The death of former French President Jacques Chirac should remind us how the architects of the Iraq War, who stress their ‘pro-European’ credentials today, peddled crude Francophobia sixteen years ago.
His chequered record in office is redeemed on account of one important action, the way he refused to support the illegal US-led invasion of Iraq in 2003.
It’s worth remembering the wave of neocon-induced Francophobia that Chirac’s opposition to war unleashed. The French were labelled ‘cheese-eating surrender monkeys.’ French fries were renamed ‘freedom fries.’ Racegoers in Britain were encouraged to boo French-trained horses at the racetrack. The Economist in October 2002 said, by way of condemnation, ‘So far Russia and France have been all too ready to explore any option but war.’ The utter scoundrels!
For French people living in the US and UK, and for Francophiles like myself, it was a difficult time.
But Chirac and France were fully vindicated by the stance which wasn’t cowardly but actually extremely sagacious. The ‘surrender monkeys,’ (whether or not they were cheese-eaters), were actually those in the US and UK establishments, and the leaders of the other countries who supported the attack, who backed George Bush and the hardline Washington neocons.
Writing in the Guardian on 12th February 2003, the late left-wing journalist Paul Foot spoke for many in Britain when he said: “I confess I’m not a very patriotic sort of person, but this week I have suffered twice from the familiar combination of BBIV (blood boiling in my veins) and HUIN (hair standing up at the back of my neck) out of a sense of shame of my country and its government. I watched the television while Chirac, a rightwing President of France, and Putin, KGB apparatchik and prime minister [sic] of Russia, combined to talk plain common sense on the proposed American war on Iraq.”
Let’s suppose Chirac (and Putin), had been listened to on Iraq and the ‘plain common sense’ French-Russian line prevailed. Hundreds of thousands of innocent lives would have been saved. Not only those killed in the invasion and its bloody aftermath but those killed subsequently in Iraq and elsewhere by Islamic State (IS, formerly ISIS/ISIL), which grew out of armed Sunni opposition to the US-led invasion.
The toppling of Saddam Hussein (and the dismantling of his deadly WMDs, which in fact did not exist), was supposed to make the world safer but the reality is that ‘Shock and Awe’ greatly boosted the cause of international terrorism. Iraq is still suffering from the invasion and of course there’s been spill-over into neighbouring Syria.
One of the most obscene things of all is how the architects of the Iraq War tried to blame France, a country which opposed it, for the invasion taking place. In 2005, that great ’Europhile’ and ‘Remain’ campaigner Tony Blair said the war was France’s fault for making it clear they would veto a Second UN Resolution.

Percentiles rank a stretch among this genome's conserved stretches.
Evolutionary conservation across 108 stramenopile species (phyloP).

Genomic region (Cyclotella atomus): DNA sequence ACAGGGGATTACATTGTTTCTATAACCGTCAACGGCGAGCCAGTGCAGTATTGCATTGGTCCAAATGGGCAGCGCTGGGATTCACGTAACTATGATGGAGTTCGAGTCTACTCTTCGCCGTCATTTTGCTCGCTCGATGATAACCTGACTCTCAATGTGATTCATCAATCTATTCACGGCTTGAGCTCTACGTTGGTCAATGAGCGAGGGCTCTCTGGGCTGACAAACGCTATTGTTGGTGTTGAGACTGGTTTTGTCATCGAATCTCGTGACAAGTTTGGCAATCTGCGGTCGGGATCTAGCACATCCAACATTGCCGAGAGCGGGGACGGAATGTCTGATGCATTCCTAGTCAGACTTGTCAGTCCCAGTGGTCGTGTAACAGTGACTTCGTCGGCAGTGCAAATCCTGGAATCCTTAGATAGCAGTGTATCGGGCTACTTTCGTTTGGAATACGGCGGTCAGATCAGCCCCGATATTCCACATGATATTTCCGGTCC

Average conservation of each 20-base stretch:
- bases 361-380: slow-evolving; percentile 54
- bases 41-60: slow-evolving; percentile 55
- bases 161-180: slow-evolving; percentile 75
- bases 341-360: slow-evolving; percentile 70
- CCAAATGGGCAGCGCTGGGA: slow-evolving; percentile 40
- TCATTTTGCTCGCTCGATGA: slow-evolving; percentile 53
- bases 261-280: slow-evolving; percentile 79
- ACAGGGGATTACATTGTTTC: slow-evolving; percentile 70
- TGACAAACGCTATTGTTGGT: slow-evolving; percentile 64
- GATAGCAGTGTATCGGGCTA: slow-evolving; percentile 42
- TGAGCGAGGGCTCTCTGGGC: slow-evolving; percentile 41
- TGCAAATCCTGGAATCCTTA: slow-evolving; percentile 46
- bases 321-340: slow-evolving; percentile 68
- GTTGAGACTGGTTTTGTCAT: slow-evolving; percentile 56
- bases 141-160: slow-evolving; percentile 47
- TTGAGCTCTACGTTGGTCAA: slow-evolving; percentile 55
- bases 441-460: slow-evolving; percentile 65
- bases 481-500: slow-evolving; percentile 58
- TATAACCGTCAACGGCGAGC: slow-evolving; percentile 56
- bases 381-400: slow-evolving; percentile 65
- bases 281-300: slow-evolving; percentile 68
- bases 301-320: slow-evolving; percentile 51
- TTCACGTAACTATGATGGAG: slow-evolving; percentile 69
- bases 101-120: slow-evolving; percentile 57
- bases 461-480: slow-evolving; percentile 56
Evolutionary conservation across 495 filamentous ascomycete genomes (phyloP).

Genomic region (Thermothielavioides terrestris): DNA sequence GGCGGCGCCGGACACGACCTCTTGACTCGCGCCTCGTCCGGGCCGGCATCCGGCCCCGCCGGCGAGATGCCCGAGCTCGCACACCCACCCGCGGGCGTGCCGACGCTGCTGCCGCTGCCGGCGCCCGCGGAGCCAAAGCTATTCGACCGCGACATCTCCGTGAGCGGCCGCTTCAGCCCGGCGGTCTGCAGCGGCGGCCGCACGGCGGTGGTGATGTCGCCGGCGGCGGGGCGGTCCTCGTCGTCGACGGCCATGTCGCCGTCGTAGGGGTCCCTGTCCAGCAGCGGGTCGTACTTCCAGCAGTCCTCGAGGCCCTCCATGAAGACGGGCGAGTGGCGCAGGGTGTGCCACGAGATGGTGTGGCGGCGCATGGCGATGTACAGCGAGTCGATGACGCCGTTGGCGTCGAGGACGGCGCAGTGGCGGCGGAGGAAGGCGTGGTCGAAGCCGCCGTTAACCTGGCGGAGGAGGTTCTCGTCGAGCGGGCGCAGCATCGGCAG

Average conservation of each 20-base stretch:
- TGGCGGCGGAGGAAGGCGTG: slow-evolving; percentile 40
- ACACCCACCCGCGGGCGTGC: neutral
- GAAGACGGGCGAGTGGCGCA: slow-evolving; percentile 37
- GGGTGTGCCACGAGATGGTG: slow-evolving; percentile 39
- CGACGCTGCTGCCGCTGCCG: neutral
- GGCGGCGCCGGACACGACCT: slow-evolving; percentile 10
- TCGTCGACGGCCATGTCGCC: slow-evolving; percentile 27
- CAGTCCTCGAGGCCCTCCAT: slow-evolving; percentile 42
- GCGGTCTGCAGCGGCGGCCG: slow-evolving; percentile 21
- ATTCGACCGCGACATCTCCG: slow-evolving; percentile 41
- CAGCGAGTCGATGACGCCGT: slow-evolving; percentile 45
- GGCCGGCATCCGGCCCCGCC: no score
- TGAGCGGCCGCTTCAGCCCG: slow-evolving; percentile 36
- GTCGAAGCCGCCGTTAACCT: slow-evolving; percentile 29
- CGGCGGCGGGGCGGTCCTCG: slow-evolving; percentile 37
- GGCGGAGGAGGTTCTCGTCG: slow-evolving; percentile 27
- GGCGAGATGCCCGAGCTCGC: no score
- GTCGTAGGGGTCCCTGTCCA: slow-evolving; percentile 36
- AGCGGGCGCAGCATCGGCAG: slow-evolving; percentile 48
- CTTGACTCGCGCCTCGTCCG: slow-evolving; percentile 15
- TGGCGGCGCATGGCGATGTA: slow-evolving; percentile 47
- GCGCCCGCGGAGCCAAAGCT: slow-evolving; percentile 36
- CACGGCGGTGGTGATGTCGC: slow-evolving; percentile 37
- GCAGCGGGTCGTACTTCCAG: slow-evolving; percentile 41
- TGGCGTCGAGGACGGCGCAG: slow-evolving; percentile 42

Sir Stephen Wall, Blair’s former chief policy advisor, told a BBC documentary in 2007 that he remembers the precise moment, before the outbreak of war, when the British Prime Minister and his press chief Alastair Campbell (now editor of the pro-Remain New European newspaper) decided to play the anti-French card.
What a dishonourable tactic that was from those now telling us that Britain needs to maintain the closest ties with our European neighbours! As the French stated in their response, only four of the fifteen members of the UN security council supported a new resolution, so even if the Quai d’Orsay had keeled over to the war hawks, it wouldn’t have made a difference. The truth was that Chirac warned Blair in clear, unequivocal terms about the ‘disastrous’ consequences of invading Iraq and these warnings were arrogantly dismissed. Sir Stephen revealed that the British prime minister never paid any attention to what Chirac said. “He’d kind of come out rolling his eyes and say: ‘Oh dear, dear old Jacques, he doesn’t get it, does he?’…”
In fact, ‘dear, dear old Jacques’ did get it. Much better than dear, dear old Tony.
Let me end with a personal anecdote…
On the day that Nicolas Sarkozy won the presidential election to succeed Chirac, in 2007, I was a guest on a television chat show hosted by Dr Alan Mendoza of the neocon Henry Jackson Society. Mendoza was charming and made me feel very welcome and he seemed to be in a really upbeat mood. I’d like to think it was because he was getting the chance to meet me, but he couldn’t hide just how pleased he was that there would now be a change in France’s foreign policy away from what he saw as the Iraq War obstructionism of Chirac towards a more openly ‘interventionist’ one, fully aligned with Washington.
He knew exactly what the end of Chirac’s rule meant and its wider significance. Repose en paix, Jacques Chirac.